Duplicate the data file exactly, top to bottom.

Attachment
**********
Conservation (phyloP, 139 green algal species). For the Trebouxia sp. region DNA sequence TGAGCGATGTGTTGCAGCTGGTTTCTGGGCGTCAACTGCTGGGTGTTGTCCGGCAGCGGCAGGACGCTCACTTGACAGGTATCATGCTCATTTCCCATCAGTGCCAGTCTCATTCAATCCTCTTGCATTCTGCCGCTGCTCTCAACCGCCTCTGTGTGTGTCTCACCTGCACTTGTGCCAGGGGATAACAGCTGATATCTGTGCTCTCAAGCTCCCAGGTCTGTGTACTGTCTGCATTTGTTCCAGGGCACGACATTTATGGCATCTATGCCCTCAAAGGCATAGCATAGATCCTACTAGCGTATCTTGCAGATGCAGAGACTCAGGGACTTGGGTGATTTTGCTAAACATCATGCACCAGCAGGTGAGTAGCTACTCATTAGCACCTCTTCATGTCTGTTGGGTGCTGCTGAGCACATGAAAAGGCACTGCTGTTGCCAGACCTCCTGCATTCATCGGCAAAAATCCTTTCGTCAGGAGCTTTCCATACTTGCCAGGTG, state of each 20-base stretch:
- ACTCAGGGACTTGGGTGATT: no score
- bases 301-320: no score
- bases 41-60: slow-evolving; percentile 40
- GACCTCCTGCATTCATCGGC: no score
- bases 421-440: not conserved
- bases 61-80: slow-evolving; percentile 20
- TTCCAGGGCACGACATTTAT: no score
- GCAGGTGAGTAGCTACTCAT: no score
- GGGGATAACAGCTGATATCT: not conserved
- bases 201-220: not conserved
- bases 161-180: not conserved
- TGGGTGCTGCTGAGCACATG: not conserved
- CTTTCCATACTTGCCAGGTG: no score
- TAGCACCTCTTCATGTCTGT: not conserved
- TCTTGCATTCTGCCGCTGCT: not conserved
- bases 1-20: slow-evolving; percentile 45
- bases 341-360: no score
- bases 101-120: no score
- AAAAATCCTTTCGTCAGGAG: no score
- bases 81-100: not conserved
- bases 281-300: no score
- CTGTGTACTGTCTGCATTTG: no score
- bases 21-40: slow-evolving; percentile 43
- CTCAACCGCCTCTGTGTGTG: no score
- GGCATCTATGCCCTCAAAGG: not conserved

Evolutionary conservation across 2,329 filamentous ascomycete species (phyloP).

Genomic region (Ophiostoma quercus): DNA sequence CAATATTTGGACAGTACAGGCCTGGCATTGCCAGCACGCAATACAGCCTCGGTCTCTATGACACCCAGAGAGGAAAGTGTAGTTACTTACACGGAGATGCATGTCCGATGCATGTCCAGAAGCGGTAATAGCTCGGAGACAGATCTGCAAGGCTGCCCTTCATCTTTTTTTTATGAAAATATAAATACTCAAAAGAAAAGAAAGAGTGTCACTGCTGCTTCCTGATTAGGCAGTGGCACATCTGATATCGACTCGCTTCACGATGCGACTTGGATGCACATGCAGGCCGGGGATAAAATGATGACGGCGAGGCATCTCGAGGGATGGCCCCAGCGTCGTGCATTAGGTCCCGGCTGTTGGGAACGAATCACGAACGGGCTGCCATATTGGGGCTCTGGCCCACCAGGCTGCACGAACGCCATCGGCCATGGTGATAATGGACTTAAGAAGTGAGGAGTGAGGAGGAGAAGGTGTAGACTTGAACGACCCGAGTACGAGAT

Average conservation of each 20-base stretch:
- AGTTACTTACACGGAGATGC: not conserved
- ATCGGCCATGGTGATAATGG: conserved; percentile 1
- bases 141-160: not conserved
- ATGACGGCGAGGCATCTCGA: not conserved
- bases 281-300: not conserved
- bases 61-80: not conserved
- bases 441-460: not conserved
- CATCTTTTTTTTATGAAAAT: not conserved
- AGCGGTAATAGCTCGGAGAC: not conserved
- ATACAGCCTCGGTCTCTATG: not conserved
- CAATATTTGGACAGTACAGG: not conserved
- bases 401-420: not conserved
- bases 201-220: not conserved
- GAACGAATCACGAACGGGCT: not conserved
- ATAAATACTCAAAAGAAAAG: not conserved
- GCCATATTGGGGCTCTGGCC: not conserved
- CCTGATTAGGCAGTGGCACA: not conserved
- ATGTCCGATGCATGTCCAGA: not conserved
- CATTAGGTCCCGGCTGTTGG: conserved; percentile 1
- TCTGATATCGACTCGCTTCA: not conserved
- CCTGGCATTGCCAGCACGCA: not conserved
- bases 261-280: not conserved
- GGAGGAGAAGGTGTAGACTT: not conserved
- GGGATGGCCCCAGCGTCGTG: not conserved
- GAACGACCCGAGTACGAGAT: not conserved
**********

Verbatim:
Conservation (phyloP, 139 green algal species). For the Trebouxia sp. region DNA sequence TGAGCGATGTGTTGCAGCTGGTTTCTGGGCGTCAACTGCTGGGTGTTGTCCGGCAGCGGCAGGACGCTCACTTGACAGGTATCATGCTCATTTCCCATCAGTGCCAGTCTCATTCAATCCTCTTGCATTCTGCCGCTGCTCTCAACCGCCTCTGTGTGTGTCTCACCTGCACTTGTGCCAGGGGATAACAGCTGATATCTGTGCTCTCAAGCTCCCAGGTCTGTGTACTGTCTGCATTTGTTCCAGGGCACGACATTTATGGCATCTATGCCCTCAAAGGCATAGCATAGATCCTACTAGCGTATCTTGCAGATGCAGAGACTCAGGGACTTGGGTGATTTTGCTAAACATCATGCACCAGCAGGTGAGTAGCTACTCATTAGCACCTCTTCATGTCTGTTGGGTGCTGCTGAGCACATGAAAAGGCACTGCTGTTGCCAGACCTCCTGCATTCATCGGCAAAAATCCTTTCGTCAGGAGCTTTCCATACTTGCCAGGTG, state of each 20-base stretch:
- ACTCAGGGACTTGGGTGATT: no score
- bases 301-320: no score
- bases 41-60: slow-evolving; percentile 40
- GACCTCCTGCATTCATCGGC: no score
- bases 421-440: not conserved
- bases 61-80: slow-evolving; percentile 20
- TTCCAGGGCACGACATTTAT: no score
- GCAGGTGAGTAGCTACTCAT: no score
- GGGGATAACAGCTGATATCT: not conserved
- bases 201-220: not conserved
- bases 161-180: not conserved
- TGGGTGCTGCTGAGCACATG: not conserved
- CTTTCCATACTTGCCAGGTG: no score
- TAGCACCTCTTCATGTCTGT: not conserved
- TCTTGCATTCTGCCGCTGCT: not conserved
- bases 1-20: slow-evolving; percentile 45
- bases 341-360: no score
- bases 101-120: no score
- AAAAATCCTTTCGTCAGGAG: no score
- bases 81-100: not conserved
- bases 281-300: no score
- CTGTGTACTGTCTGCATTTG: no score
- bases 21-40: slow-evolving; percentile 43
- CTCAACCGCCTCTGTGTGTG: no score
- GGCATCTATGCCCTCAAAGG: not conserved

Evolutionary conservation across 2,329 filamentous ascomycete species (phyloP).

Genomic region (Ophiostoma quercus): DNA sequence CAATATTTGGACAGTACAGGCCTGGCATTGCCAGCACGCAATACAGCCTCGGTCTCTATGACACCCAGAGAGGAAAGTGTAGTTACTTACACGGAGATGCATGTCCGATGCATGTCCAGAAGCGGTAATAGCTCGGAGACAGATCTGCAAGGCTGCCCTTCATCTTTTTTTTATGAAAATATAAATACTCAAAAGAAAAGAAAGAGTGTCACTGCTGCTTCCTGATTAGGCAGTGGCACATCTGATATCGACTCGCTTCACGATGCGACTTGGATGCACATGCAGGCCGGGGATAAAATGATGACGGCGAGGCATCTCGAGGGATGGCCCCAGCGTCGTGCATTAGGTCCCGGCTGTTGGGAACGAATCACGAACGGGCTGCCATATTGGGGCTCTGGCCCACCAGGCTGCACGAACGCCATCGGCCATGGTGATAATGGACTTAAGAAGTGAGGAGTGAGGAGGAGAAGGTGTAGACTTGAACGACCCGAGTACGAGAT

Average conservation of each 20-base stretch:
- AGTTACTTACACGGAGATGC: not conserved
- ATCGGCCATGGTGATAATGG: conserved; percentile 1
- bases 141-160: not conserved
- ATGACGGCGAGGCATCTCGA: not conserved
- bases 281-300: not conserved
- bases 61-80: not conserved
- bases 441-460: not conserved
- CATCTTTTTTTTATGAAAAT: not conserved
- AGCGGTAATAGCTCGGAGAC: not conserved
- ATACAGCCTCGGTCTCTATG: not conserved
- CAATATTTGGACAGTACAGG: not conserved
- bases 401-420: not conserved
- bases 201-220: not conserved
- GAACGAATCACGAACGGGCT: not conserved
- ATAAATACTCAAAAGAAAAG: not conserved
- GCCATATTGGGGCTCTGGCC: not conserved
- CCTGATTAGGCAGTGGCACA: not conserved
- ATGTCCGATGCATGTCCAGA: not conserved
- CATTAGGTCCCGGCTGTTGG: conserved; percentile 1
- TCTGATATCGACTCGCTTCA: not conserved
- CCTGGCATTGCCAGCACGCA: not conserved
- bases 261-280: not conserved
- GGAGGAGAAGGTGTAGACTT: not conserved
- GGGATGGCCCCAGCGTCGTG: not conserved
- GAACGACCCGAGTACGAGAT: not conserved